Susan Rice, the U.S. national security adviser, met with Prince Mohammed to discuss strategy. But sources caution that President Obama is still wary of any major escalation in Syria that might involve U.S. forces directly. The United States opposes no-fly zones, for example, although the administration’s call for secure corridors to provide humanitarian assistance may lead it to embrace de facto safe zones if the United Nations can’t agree on a formal plan.
Prince Mohammed’s new oversight role reflects the increasing concern in Saudi Arabia and other neighboring countries about al-Qaeda’s growing power within the Syrian opposition. As interior minister, he coordinates the kingdom’s counterterrorism policy, which gives him close ties with the CIA and other Western intelligence services.
The Washington gathering was also attended by spy chiefs from Turkey, Qatar, Jordan and other key regional powers that have been supporting the rebels. Sources said these countries agreed to coordinate their aid so that it goes directly to moderate fighters rather than leaching away to extremists of the al-Nusra Front, an al-Qaeda affiliate, and the Islamic State of Iraq and Syria (ISIS).
It’s too early to tell whether this makeover is cosmetic or signifies real changes on the battlefield. But it’s an attempt to bolster the chronically weak moderate opposition, which lost ground over the past year to both President Bashar al-Assad’s forces and the jihadist fighters close to al-Qaeda.
Coordination of assistance among the different donors will be especially important. In the past, aid flows have been disrupted by political infighting between Turkey and Qatar, on the one hand, and Saudi Arabia and Jordan, on the other. The situation has been especially chaotic in northern Syria, south of the Turkish border, where the al-Qaeda affiliates have taken advantage of the confusion.
The intelligence chiefs discussed whether to supply more advanced weapons to the rebels, such as shoulder-fired anti-aircraft missiles. The Saudis have stockpiles of such weapons and are ready to ship them, but they want support from the Obama administration, which remains reluctant to give a formal okay.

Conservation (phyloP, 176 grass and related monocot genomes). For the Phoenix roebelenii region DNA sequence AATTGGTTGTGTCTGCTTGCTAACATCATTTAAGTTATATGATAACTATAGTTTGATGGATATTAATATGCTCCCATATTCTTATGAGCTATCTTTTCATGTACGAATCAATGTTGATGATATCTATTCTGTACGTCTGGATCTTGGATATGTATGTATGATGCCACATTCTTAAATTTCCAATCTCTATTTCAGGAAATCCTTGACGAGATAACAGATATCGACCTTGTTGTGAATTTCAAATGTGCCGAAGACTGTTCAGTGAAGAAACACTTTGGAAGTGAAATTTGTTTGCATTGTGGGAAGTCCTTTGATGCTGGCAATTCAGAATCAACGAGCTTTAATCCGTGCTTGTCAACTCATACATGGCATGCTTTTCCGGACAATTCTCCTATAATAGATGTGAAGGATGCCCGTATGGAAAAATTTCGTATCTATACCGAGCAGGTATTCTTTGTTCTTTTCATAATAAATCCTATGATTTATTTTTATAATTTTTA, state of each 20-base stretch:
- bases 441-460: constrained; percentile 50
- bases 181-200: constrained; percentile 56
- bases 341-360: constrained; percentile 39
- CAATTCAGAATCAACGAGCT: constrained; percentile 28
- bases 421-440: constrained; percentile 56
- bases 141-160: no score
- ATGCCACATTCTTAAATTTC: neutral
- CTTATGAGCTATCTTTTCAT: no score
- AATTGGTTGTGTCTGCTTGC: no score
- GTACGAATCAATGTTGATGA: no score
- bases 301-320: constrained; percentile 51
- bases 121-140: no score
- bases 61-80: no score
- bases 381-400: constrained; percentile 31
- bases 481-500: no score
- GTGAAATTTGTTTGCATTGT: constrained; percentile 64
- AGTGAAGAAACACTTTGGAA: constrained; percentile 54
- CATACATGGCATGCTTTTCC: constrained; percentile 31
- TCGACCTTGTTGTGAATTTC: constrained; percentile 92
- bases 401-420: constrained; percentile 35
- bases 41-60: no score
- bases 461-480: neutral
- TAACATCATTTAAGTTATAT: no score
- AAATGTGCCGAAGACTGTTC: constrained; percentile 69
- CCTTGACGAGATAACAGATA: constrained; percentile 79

The CIA has organized the training effort. Currently, the camps, mostly in Jordan, can handle about 250 fighters a month, and many more than 1,000 fighters have come through this program. Though the camps are said to be supervised by CIA paramilitary operatives, the effort involves representatives of the other intelligence services. Arab countries have urged the United States to double this training capacity, but U.S. officials want to be sure the rebels can absorb these additional fighters.
The Syrian rebels have reshuffled their command structure, which should fit better with the new intelligence alliance. Gen. Salim Idriss has been forced out as head of the Free Syrian Army’s supreme military command. Idriss was backed by U.S. officials because he was an articulate proponent for preserving the Syrian army and state structure, but he had limited support among fighters.
In a sign of continuing disunity among fighters on the ground, some of Idriss’s backers issued a statement Wednesday protesting his dismissal as “elected” commander. This kind of infighting has plagued the rebels in the past and, if it isn’t resolved, could quickly undermine the new command structure.
The new commander is Brig. Gen. Abdul-Illah al-Bashir, who defected from the Syrian army last year and is based in Quneitra, on Syria’s southern border. He lost a son in fighting against Assad’s forces, which gives him credibility among rebels. His deputy will be Col. Haitham Afiseh, from Idlib province in the north. U.S. observers credit Afiseh for leading attacks that routed ISIS jihadists from his home town. It’s hoped that Bashir in the south and Afiseh in the north can better coordinate the two fronts.
These newly appointed commanders are said to be working closely with the Syrian Revolutionaries Front, a moderate group headed by Jamal Maarouf. He met last week inside Syria with Ahmad al-Jarba, the Saudi-backed leader of the Syrian opposition coalition. Arab sources argue that Saudi Arabia’s sponsorship of both the political and military wings of the opposition is another positive sign, after so many months of discord.
Underlying these tactical changes is the fact that Saudi Arabia and the United States are working together again on Syria policy after a year of increasingly bitter disagreement. The revived U.S.-Saudi alliance won’t topple Assad, but it will reduce what had become a dangerous regional feud.
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